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Stellar Distances

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andrea claux

on 2 May 2014

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Transcript of Stellar Distances

Andrea CLaux
Estrella Delgado-Parker
Physics SL per. 1

Stellar Distances/Objects
Stellar Parallax
Parsec
A major problem in astrophysics is the accurate determination of the distance to a star.
Nearby stars appear to move with respect to more distant background stars due to the motion of the Earth around the Sun. This apparent motion is called Stellar Parallax.
The parallax movement is very small and is measured in seconds (3600 seconds = 60 minutes = 1 degree = 1/360 of a full circle).
Parallax Second = Parsec (pc)
Fundamental unit of distance in Astronomy

"A star with a parallax of 1 arcsecond has a distance of 1 Parsec."

1 parsec (pc) is equivalent to:
206,265 AU
3.26 Light Years
3.086x10^13 km
The parallax angle is observed and measured as the star position changes over the period of a year.
This formula:
mathematically, this leads to..
The main methods of measure are
the Parallax method
the Spectroscopic Parallax method
the Cepheid Star method
*the parallax method relies on such movement
Therefore, the apparent movement of the star relative to the background of further stars being measured in seconds of an arc leads to the unit Parsec (or per second).
Using basic trigonometry while knowing the distance of the earth to the sun leads us to.....
*theta is the parallax angle in radians.
so, when using parallax to measure distances...
= the parallax angle is proportional to 1/d
& d is the distance to the star
however, the constant in this equation can be changed to 1 by a careful adoption of a distance unit.
Thus:
Calculations show that this will be the case if d is measured in units equivalent to 3.08 x 10^16 m and this defines the distance unit as one parsec (parallax angle of one second)
Therefore to measure the distance to the star, observation will be made of the star “movement” against fixed back of further stars over the period of a year.
Due to the difficulty of measuring small parallax angles, this method is not reliable to stellar distance above 100 parsecs.
Absolute and Apparent Magnitudes in relation to Brightness
The apparent magnitude (m) of a star is a measure of its apparent brightness as seen by an observer on Earth.
Absolute magnitude is a measure of luminosity, how much light a star radiates into space.
The brighter the object appears, the lower the numerical value of its magnitude
*Absolute magnitude can be defined as apparent magnitude a star would have 10 pc away from Earth.*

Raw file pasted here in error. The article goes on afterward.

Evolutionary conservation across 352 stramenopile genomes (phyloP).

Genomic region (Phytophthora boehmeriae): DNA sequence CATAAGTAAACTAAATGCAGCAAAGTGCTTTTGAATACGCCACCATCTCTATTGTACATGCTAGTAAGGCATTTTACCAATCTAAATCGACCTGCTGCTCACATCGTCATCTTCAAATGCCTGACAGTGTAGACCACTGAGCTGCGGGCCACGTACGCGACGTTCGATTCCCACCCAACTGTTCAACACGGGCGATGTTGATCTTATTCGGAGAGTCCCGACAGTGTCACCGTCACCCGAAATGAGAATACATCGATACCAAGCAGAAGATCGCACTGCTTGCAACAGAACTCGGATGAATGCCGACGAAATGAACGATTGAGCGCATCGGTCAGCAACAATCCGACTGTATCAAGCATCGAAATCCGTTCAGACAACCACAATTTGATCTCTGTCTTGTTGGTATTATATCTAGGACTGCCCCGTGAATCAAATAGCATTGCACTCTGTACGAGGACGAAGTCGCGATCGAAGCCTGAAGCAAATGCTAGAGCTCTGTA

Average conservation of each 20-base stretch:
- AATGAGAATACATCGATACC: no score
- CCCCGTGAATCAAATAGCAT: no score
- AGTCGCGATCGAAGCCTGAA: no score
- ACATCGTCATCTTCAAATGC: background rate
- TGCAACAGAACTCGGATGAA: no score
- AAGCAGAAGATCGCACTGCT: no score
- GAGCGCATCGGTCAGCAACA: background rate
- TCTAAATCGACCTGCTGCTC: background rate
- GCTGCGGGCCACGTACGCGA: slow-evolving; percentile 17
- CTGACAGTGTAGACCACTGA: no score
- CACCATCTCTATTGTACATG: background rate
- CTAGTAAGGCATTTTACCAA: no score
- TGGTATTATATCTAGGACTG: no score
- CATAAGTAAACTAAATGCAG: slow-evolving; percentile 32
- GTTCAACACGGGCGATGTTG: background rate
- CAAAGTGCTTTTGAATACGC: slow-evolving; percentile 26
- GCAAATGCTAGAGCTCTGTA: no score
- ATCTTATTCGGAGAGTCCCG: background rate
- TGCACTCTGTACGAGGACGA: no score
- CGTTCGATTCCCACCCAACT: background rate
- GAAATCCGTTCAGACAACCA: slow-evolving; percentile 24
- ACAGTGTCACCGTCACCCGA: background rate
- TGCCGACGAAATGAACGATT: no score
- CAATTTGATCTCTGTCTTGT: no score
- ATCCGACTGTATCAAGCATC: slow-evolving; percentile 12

Thus, the apparent magnitude represents the apparent brightness and the absolute magnitude represents the absolute luminosity.
The magnitude scale
classify stars into 6 categories of brightness
magnitude 1 being the brightest and magnitude 6 being the faintest
The magnitude scale is now defined as magnitude 1 being 100 times brighter than magnitude 6, with the scale being logarithmic.
*this means the each unit decrease of the magnitude scales corresponds to 2.512 times brighter (as 2.5125=100).
Since the apparent brightness of a star depends on the absolute brightness and distance of the star, the relationship is given by the following formula known as the distance modulus.
M = absolute magnitude
m = apparent magnitude
d = distance measured in parsec
If the luminosity is known, using the equation below you can determine an estimate of the distance to a star, in relation to apparent brightness.
b = apparent brightness (m)
L = luminosity
d = distance (m)
r = radius of star (m)
Spectroscopic Parallax
Finding the distance to a star given the star's luminosity and apparent brightness. Misleading because no use of parallax is being made.
1. If we take a spectrum of a star we can determine its spectral class.
2. Knowing the temperature is then allowed so we can use the Hertzsprung-Russell Diagram. Knowing the luminosity can allow us to distinguish between a red supergiant, giant or main sequence star for example.
3. Leading us to find out its absolute magnitude (M) by using the HR diagram or using a reference table.
4. Now knowing m from measurement and inferring M we can use the distance modulus equation:
m - M = 5 log(d/10) to find the distance to the star, d, in parsecs